(Reuters) – The benchmark S&P 500 index fell on Friday, weighed down by losses in shares of Alphabet and Applied Materials, although industrial stocks helped limit losses on signs of progress in Sino-U.S. trade talks.
China denied it had offered a package to slash the U.S. trade deficit by up to $200 billion, hours after it dropped an anti-dumping probe into U.S. sorghum imports in a conciliatory gesture as top negotiators meet in Washington.
A Chinese foreign ministry spokesman said the consultations were “constructive” as the world’s two biggest economies are seeking to bridge a divide on trade issues.
“The focus today will be on trade talks as China denied any major reductions in surplus,” said Peter Cardillo, chief market economist at Spartan Capital Securities in New York.
Alphabet (GOOGL.O) tumbled 1.3 percent, weighing the most on the Nasdaq. Google is set to be featured on CBS News’ “60 minutes” this weekend.
Applied Materials (AMAT.O) dropped 9.9 percent after the chip gear maker’s disappointing forecast renewed concerns over slowing smartphone demand.
The warning dragged down Philadelphia chipmaker index .SOX by 1.45 percent, while the broader technology sector .SPLRCT dropped 0.31 percent.
The industrial sector .SPLRCI jumped 0.42 percent, the most among the 11 major S&P sectors, with Boeing’s (BA.N) near 2 percent rise giving the biggest lift.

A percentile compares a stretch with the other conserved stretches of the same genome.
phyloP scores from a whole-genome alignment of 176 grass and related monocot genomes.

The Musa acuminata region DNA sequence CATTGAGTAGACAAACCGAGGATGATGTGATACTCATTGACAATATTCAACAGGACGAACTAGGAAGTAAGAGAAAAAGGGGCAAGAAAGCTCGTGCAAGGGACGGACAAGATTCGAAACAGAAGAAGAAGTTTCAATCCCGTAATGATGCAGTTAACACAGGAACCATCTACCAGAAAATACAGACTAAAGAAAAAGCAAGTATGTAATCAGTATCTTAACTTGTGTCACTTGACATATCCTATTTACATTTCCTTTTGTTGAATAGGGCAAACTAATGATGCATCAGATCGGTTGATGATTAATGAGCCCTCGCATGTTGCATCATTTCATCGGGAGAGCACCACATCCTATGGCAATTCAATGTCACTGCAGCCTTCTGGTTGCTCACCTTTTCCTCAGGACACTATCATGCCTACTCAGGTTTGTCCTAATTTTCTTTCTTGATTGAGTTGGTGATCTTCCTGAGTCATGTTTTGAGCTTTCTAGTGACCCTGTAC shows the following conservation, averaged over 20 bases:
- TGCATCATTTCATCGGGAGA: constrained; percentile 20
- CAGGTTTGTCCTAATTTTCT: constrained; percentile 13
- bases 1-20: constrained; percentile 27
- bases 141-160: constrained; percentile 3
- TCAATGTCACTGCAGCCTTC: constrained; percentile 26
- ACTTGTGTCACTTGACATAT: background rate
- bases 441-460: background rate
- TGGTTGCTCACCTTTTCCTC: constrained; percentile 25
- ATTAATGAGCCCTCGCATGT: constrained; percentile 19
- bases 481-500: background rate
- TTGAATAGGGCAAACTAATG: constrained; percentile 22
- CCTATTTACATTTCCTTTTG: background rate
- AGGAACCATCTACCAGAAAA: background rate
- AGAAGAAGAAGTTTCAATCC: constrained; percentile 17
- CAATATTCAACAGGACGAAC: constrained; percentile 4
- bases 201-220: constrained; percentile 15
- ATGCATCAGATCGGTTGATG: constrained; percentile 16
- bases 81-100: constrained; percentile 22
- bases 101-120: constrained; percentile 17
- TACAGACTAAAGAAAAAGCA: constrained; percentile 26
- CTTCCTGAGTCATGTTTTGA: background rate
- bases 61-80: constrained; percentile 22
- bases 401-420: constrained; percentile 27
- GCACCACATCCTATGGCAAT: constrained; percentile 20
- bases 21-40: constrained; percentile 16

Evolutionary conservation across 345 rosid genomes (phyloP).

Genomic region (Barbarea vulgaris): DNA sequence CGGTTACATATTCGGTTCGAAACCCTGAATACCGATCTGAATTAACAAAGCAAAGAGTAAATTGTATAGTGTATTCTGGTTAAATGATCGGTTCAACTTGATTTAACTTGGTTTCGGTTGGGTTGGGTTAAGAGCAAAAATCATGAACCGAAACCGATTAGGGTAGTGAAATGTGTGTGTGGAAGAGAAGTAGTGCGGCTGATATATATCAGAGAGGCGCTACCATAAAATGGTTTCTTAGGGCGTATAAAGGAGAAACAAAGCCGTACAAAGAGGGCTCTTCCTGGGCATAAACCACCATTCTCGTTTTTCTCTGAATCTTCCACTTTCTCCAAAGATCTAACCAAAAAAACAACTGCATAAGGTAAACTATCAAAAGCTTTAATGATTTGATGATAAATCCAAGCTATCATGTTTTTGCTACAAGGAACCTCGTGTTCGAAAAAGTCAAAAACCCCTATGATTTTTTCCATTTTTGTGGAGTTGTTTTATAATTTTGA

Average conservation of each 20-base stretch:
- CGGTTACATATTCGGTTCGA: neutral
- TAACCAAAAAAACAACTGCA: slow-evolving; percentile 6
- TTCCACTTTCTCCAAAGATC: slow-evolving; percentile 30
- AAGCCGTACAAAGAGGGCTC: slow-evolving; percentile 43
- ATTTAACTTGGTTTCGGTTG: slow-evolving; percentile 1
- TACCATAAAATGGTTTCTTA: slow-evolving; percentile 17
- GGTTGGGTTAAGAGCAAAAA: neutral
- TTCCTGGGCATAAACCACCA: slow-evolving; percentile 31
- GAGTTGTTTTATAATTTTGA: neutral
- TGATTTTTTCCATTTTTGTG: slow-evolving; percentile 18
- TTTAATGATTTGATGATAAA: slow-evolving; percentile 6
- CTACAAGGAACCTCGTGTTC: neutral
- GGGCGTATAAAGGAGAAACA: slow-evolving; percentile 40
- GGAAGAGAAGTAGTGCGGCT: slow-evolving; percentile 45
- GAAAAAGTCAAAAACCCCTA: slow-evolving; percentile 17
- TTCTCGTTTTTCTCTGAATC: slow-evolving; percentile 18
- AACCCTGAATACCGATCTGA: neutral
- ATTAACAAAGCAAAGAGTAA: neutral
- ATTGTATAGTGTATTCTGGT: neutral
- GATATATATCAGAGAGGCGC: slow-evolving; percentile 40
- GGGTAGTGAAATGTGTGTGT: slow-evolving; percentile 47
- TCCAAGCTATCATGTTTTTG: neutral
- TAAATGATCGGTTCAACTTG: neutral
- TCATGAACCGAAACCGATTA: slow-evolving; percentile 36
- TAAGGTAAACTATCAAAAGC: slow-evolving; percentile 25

At 10:11 a.m. EDT the Dow Jones Industrial Average .DJI was up 3.44 points, or 0.01 percent, at 24,717.42, kept afloat by Boeing and other industrial stocks.
With 10-year Treasury yields, the benchmark for global borrowing costs, holding above the key 3-percent level and oil prices hovering around the $80 per barrel mark, investors have been fretting about their impact on corporate results.
Campbell Soup and tractor maker Deere & Co joined a long list of companies that blamed higher raw material and freight costs for a drop in profit margins.
Campbell Soup (CPB.N) fell 11.5 percent after its chief executive officer decided to step down and a cut in full-year profit forecast. Shares of a host of other food companies also declined.
Deere (DE.N) jumped 4.2 percent after the company raised its full-year earnings estimate.
Nordstrom (JWN.N) declined 10.5 percent after the upscale department store operator reported same-store sales that missed analysts’ expectations.
Declining issues outnumbered advancers for a 1.00-to-1 ratio on the NYSE. Advancing issues outnumbered decliners by a 1.08-to-1 ratio on the Nasdaq.
The S&P index recorded two new 52-week highs and four new lows, while the Nasdaq recorded 99 new highs and 13 new lows.
Photo: REUTERS/Brendan McDermid